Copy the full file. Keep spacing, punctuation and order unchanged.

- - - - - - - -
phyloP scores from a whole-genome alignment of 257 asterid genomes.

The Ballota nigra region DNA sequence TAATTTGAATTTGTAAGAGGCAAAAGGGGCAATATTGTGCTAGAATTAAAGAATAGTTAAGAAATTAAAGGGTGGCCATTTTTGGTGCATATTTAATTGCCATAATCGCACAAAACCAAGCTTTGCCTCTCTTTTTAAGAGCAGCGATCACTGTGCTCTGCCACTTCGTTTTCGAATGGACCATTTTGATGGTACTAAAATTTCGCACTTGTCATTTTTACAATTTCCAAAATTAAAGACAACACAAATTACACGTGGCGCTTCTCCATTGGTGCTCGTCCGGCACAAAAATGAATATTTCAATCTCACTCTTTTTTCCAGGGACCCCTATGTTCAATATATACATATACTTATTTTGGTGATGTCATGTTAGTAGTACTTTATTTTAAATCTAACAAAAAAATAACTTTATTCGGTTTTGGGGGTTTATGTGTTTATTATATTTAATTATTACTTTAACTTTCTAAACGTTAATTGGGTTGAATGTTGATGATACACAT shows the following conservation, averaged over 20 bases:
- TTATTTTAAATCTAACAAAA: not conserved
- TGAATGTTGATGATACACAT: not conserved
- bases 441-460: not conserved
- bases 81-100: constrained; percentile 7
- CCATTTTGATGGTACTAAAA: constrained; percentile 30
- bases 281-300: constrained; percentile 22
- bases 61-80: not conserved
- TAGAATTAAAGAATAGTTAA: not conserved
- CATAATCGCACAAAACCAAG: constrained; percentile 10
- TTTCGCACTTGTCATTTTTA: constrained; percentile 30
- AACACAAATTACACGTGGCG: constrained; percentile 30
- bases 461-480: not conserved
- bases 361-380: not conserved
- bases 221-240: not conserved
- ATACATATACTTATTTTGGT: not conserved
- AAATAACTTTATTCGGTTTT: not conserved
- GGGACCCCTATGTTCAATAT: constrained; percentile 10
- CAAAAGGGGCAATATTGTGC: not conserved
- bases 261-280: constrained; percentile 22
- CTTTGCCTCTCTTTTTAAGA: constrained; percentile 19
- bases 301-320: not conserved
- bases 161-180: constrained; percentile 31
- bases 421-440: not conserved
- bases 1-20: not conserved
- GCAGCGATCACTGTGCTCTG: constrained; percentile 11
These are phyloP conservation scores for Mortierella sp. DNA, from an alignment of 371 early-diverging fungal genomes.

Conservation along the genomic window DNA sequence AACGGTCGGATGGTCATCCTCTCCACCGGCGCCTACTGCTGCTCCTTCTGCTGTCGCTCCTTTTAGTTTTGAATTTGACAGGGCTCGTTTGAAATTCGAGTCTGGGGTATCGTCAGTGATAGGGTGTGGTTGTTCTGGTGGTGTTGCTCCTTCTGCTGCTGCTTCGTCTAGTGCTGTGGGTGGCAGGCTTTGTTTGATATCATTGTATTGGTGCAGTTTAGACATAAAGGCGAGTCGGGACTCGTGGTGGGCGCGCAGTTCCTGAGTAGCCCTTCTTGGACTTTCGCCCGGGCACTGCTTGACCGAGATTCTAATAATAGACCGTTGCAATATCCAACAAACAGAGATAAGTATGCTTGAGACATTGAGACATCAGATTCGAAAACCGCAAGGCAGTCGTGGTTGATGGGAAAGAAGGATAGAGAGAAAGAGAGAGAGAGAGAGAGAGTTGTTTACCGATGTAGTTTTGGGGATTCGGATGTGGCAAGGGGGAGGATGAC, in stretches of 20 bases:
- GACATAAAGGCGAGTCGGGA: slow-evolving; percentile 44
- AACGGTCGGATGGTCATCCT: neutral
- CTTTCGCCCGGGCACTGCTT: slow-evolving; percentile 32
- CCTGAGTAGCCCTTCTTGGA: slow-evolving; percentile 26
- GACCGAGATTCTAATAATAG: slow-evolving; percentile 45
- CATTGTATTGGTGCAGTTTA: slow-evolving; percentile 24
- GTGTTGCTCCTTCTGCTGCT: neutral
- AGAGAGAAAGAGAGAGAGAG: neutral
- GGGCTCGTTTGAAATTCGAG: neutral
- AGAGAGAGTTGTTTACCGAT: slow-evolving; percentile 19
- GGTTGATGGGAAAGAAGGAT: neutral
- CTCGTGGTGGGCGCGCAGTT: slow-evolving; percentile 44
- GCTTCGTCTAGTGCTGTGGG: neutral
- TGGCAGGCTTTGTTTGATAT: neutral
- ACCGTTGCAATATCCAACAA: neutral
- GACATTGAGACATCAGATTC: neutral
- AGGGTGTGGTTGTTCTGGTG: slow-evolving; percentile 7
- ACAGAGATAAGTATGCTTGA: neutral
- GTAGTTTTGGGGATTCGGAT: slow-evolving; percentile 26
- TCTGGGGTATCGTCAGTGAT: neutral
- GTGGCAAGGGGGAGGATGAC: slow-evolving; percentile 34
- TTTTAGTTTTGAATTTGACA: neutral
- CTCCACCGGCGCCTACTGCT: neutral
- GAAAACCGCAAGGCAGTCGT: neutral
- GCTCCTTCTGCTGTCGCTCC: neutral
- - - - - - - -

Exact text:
phyloP scores from a whole-genome alignment of 257 asterid genomes.

The Ballota nigra region DNA sequence TAATTTGAATTTGTAAGAGGCAAAAGGGGCAATATTGTGCTAGAATTAAAGAATAGTTAAGAAATTAAAGGGTGGCCATTTTTGGTGCATATTTAATTGCCATAATCGCACAAAACCAAGCTTTGCCTCTCTTTTTAAGAGCAGCGATCACTGTGCTCTGCCACTTCGTTTTCGAATGGACCATTTTGATGGTACTAAAATTTCGCACTTGTCATTTTTACAATTTCCAAAATTAAAGACAACACAAATTACACGTGGCGCTTCTCCATTGGTGCTCGTCCGGCACAAAAATGAATATTTCAATCTCACTCTTTTTTCCAGGGACCCCTATGTTCAATATATACATATACTTATTTTGGTGATGTCATGTTAGTAGTACTTTATTTTAAATCTAACAAAAAAATAACTTTATTCGGTTTTGGGGGTTTATGTGTTTATTATATTTAATTATTACTTTAACTTTCTAAACGTTAATTGGGTTGAATGTTGATGATACACAT shows the following conservation, averaged over 20 bases:
- TTATTTTAAATCTAACAAAA: not conserved
- TGAATGTTGATGATACACAT: not conserved
- bases 441-460: not conserved
- bases 81-100: constrained; percentile 7
- CCATTTTGATGGTACTAAAA: constrained; percentile 30
- bases 281-300: constrained; percentile 22
- bases 61-80: not conserved
- TAGAATTAAAGAATAGTTAA: not conserved
- CATAATCGCACAAAACCAAG: constrained; percentile 10
- TTTCGCACTTGTCATTTTTA: constrained; percentile 30
- AACACAAATTACACGTGGCG: constrained; percentile 30
- bases 461-480: not conserved
- bases 361-380: not conserved
- bases 221-240: not conserved
- ATACATATACTTATTTTGGT: not conserved
- AAATAACTTTATTCGGTTTT: not conserved
- GGGACCCCTATGTTCAATAT: constrained; percentile 10
- CAAAAGGGGCAATATTGTGC: not conserved
- bases 261-280: constrained; percentile 22
- CTTTGCCTCTCTTTTTAAGA: constrained; percentile 19
- bases 301-320: not conserved
- bases 161-180: constrained; percentile 31
- bases 421-440: not conserved
- bases 1-20: not conserved
- GCAGCGATCACTGTGCTCTG: constrained; percentile 11
These are phyloP conservation scores for Mortierella sp. DNA, from an alignment of 371 early-diverging fungal genomes.

Conservation along the genomic window DNA sequence AACGGTCGGATGGTCATCCTCTCCACCGGCGCCTACTGCTGCTCCTTCTGCTGTCGCTCCTTTTAGTTTTGAATTTGACAGGGCTCGTTTGAAATTCGAGTCTGGGGTATCGTCAGTGATAGGGTGTGGTTGTTCTGGTGGTGTTGCTCCTTCTGCTGCTGCTTCGTCTAGTGCTGTGGGTGGCAGGCTTTGTTTGATATCATTGTATTGGTGCAGTTTAGACATAAAGGCGAGTCGGGACTCGTGGTGGGCGCGCAGTTCCTGAGTAGCCCTTCTTGGACTTTCGCCCGGGCACTGCTTGACCGAGATTCTAATAATAGACCGTTGCAATATCCAACAAACAGAGATAAGTATGCTTGAGACATTGAGACATCAGATTCGAAAACCGCAAGGCAGTCGTGGTTGATGGGAAAGAAGGATAGAGAGAAAGAGAGAGAGAGAGAGAGAGTTGTTTACCGATGTAGTTTTGGGGATTCGGATGTGGCAAGGGGGAGGATGAC, in stretches of 20 bases:
- GACATAAAGGCGAGTCGGGA: slow-evolving; percentile 44
- AACGGTCGGATGGTCATCCT: neutral
- CTTTCGCCCGGGCACTGCTT: slow-evolving; percentile 32
- CCTGAGTAGCCCTTCTTGGA: slow-evolving; percentile 26
- GACCGAGATTCTAATAATAG: slow-evolving; percentile 45
- CATTGTATTGGTGCAGTTTA: slow-evolving; percentile 24
- GTGTTGCTCCTTCTGCTGCT: neutral
- AGAGAGAAAGAGAGAGAGAG: neutral
- GGGCTCGTTTGAAATTCGAG: neutral
- AGAGAGAGTTGTTTACCGAT: slow-evolving; percentile 19
- GGTTGATGGGAAAGAAGGAT: neutral
- CTCGTGGTGGGCGCGCAGTT: slow-evolving; percentile 44
- GCTTCGTCTAGTGCTGTGGG: neutral
- TGGCAGGCTTTGTTTGATAT: neutral
- ACCGTTGCAATATCCAACAA: neutral
- GACATTGAGACATCAGATTC: neutral
- AGGGTGTGGTTGTTCTGGTG: slow-evolving; percentile 7
- ACAGAGATAAGTATGCTTGA: neutral
- GTAGTTTTGGGGATTCGGAT: slow-evolving; percentile 26
- TCTGGGGTATCGTCAGTGAT: neutral
- GTGGCAAGGGGGAGGATGAC: slow-evolving; percentile 34
- TTTTAGTTTTGAATTTGACA: neutral
- CTCCACCGGCGCCTACTGCT: neutral
- GAAAACCGCAAGGCAGTCGT: neutral
- GCTCCTTCTGCTGTCGCTCC: neutral